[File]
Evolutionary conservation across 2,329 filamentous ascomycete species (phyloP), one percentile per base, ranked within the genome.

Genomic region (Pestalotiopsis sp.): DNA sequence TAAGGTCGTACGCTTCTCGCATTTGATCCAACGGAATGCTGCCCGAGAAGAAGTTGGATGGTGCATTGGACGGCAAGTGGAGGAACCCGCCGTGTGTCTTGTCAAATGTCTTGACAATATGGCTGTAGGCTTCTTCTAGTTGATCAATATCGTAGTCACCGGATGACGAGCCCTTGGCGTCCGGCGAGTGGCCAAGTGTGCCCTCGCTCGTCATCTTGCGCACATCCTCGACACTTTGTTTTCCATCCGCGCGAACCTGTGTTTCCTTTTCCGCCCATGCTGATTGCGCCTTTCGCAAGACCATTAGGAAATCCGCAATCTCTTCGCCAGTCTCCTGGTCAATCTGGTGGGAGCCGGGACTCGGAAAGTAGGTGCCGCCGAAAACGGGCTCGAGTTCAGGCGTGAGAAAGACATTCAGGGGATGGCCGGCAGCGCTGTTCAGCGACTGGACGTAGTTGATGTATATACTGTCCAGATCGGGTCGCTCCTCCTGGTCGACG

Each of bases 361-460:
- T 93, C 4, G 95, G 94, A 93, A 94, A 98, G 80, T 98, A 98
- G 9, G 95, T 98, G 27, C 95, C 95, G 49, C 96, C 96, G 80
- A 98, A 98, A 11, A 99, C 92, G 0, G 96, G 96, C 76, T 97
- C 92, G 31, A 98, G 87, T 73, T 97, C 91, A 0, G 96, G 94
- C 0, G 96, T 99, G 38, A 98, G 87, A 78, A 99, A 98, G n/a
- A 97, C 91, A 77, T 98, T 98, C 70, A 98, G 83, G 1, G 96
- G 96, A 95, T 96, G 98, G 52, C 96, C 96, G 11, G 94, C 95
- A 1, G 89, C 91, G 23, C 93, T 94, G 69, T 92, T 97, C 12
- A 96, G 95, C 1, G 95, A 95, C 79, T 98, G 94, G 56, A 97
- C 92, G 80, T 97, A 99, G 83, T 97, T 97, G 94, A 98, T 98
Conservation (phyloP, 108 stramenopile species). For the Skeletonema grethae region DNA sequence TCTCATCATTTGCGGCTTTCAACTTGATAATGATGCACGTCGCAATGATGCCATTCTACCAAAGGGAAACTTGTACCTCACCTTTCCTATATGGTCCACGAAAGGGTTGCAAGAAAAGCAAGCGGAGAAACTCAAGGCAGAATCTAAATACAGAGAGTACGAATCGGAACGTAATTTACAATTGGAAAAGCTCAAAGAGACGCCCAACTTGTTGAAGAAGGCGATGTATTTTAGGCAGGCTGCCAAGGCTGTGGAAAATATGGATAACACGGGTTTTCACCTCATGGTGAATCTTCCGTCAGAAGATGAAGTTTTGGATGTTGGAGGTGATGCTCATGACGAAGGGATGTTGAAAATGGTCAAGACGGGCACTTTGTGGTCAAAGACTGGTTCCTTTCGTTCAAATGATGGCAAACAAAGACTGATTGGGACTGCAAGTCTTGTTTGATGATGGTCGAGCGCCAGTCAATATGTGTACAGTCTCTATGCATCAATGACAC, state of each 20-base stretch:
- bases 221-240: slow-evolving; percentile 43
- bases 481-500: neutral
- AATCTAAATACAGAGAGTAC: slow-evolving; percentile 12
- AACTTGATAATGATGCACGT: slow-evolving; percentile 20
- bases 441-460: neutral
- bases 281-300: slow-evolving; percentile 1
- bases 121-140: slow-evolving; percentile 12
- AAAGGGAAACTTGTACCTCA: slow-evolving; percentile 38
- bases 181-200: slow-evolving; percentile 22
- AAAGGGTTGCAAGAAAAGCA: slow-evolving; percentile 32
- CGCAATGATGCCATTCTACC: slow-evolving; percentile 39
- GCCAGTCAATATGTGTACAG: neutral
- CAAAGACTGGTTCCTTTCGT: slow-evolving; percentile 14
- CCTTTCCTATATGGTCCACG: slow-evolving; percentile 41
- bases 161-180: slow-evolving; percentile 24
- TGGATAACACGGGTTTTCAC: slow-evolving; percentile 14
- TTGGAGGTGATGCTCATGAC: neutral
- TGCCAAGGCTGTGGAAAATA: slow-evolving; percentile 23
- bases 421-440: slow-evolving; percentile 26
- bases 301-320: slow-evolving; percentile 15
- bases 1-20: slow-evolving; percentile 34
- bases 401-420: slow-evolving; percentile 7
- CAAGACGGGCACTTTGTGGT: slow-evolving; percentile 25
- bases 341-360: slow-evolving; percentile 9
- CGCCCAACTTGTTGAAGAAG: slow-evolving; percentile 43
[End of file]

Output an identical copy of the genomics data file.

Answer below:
Evolutionary conservation across 2,329 filamentous ascomycete species (phyloP), one percentile per base, ranked within the genome.

Genomic region (Pestalotiopsis sp.): DNA sequence TAAGGTCGTACGCTTCTCGCATTTGATCCAACGGAATGCTGCCCGAGAAGAAGTTGGATGGTGCATTGGACGGCAAGTGGAGGAACCCGCCGTGTGTCTTGTCAAATGTCTTGACAATATGGCTGTAGGCTTCTTCTAGTTGATCAATATCGTAGTCACCGGATGACGAGCCCTTGGCGTCCGGCGAGTGGCCAAGTGTGCCCTCGCTCGTCATCTTGCGCACATCCTCGACACTTTGTTTTCCATCCGCGCGAACCTGTGTTTCCTTTTCCGCCCATGCTGATTGCGCCTTTCGCAAGACCATTAGGAAATCCGCAATCTCTTCGCCAGTCTCCTGGTCAATCTGGTGGGAGCCGGGACTCGGAAAGTAGGTGCCGCCGAAAACGGGCTCGAGTTCAGGCGTGAGAAAGACATTCAGGGGATGGCCGGCAGCGCTGTTCAGCGACTGGACGTAGTTGATGTATATACTGTCCAGATCGGGTCGCTCCTCCTGGTCGACG

Each of bases 361-460:
- T 93, C 4, G 95, G 94, A 93, A 94, A 98, G 80, T 98, A 98
- G 9, G 95, T 98, G 27, C 95, C 95, G 49, C 96, C 96, G 80
- A 98, A 98, A 11, A 99, C 92, G 0, G 96, G 96, C 76, T 97
- C 92, G 31, A 98, G 87, T 73, T 97, C 91, A 0, G 96, G 94
- C 0, G 96, T 99, G 38, A 98, G 87, A 78, A 99, A 98, G n/a
- A 97, C 91, A 77, T 98, T 98, C 70, A 98, G 83, G 1, G 96
- G 96, A 95, T 96, G 98, G 52, C 96, C 96, G 11, G 94, C 95
- A 1, G 89, C 91, G 23, C 93, T 94, G 69, T 92, T 97, C 12
- A 96, G 95, C 1, G 95, A 95, C 79, T 98, G 94, G 56, A 97
- C 92, G 80, T 97, A 99, G 83, T 97, T 97, G 94, A 98, T 98
Conservation (phyloP, 108 stramenopile species). For the Skeletonema grethae region DNA sequence TCTCATCATTTGCGGCTTTCAACTTGATAATGATGCACGTCGCAATGATGCCATTCTACCAAAGGGAAACTTGTACCTCACCTTTCCTATATGGTCCACGAAAGGGTTGCAAGAAAAGCAAGCGGAGAAACTCAAGGCAGAATCTAAATACAGAGAGTACGAATCGGAACGTAATTTACAATTGGAAAAGCTCAAAGAGACGCCCAACTTGTTGAAGAAGGCGATGTATTTTAGGCAGGCTGCCAAGGCTGTGGAAAATATGGATAACACGGGTTTTCACCTCATGGTGAATCTTCCGTCAGAAGATGAAGTTTTGGATGTTGGAGGTGATGCTCATGACGAAGGGATGTTGAAAATGGTCAAGACGGGCACTTTGTGGTCAAAGACTGGTTCCTTTCGTTCAAATGATGGCAAACAAAGACTGATTGGGACTGCAAGTCTTGTTTGATGATGGTCGAGCGCCAGTCAATATGTGTACAGTCTCTATGCATCAATGACAC, state of each 20-base stretch:
- bases 221-240: slow-evolving; percentile 43
- bases 481-500: neutral
- AATCTAAATACAGAGAGTAC: slow-evolving; percentile 12
- AACTTGATAATGATGCACGT: slow-evolving; percentile 20
- bases 441-460: neutral
- bases 281-300: slow-evolving; percentile 1
- bases 121-140: slow-evolving; percentile 12
- AAAGGGAAACTTGTACCTCA: slow-evolving; percentile 38
- bases 181-200: slow-evolving; percentile 22
- AAAGGGTTGCAAGAAAAGCA: slow-evolving; percentile 32
- CGCAATGATGCCATTCTACC: slow-evolving; percentile 39
- GCCAGTCAATATGTGTACAG: neutral
- CAAAGACTGGTTCCTTTCGT: slow-evolving; percentile 14
- CCTTTCCTATATGGTCCACG: slow-evolving; percentile 41
- bases 161-180: slow-evolving; percentile 24
- TGGATAACACGGGTTTTCAC: slow-evolving; percentile 14
- TTGGAGGTGATGCTCATGAC: neutral
- TGCCAAGGCTGTGGAAAATA: slow-evolving; percentile 23
- bases 421-440: slow-evolving; percentile 26
- bases 301-320: slow-evolving; percentile 15
- bases 1-20: slow-evolving; percentile 34
- bases 401-420: slow-evolving; percentile 7
- CAAGACGGGCACTTTGTGGT: slow-evolving; percentile 25
- bases 341-360: slow-evolving; percentile 9
- CGCCCAACTTGTTGAAGAAG: slow-evolving; percentile 43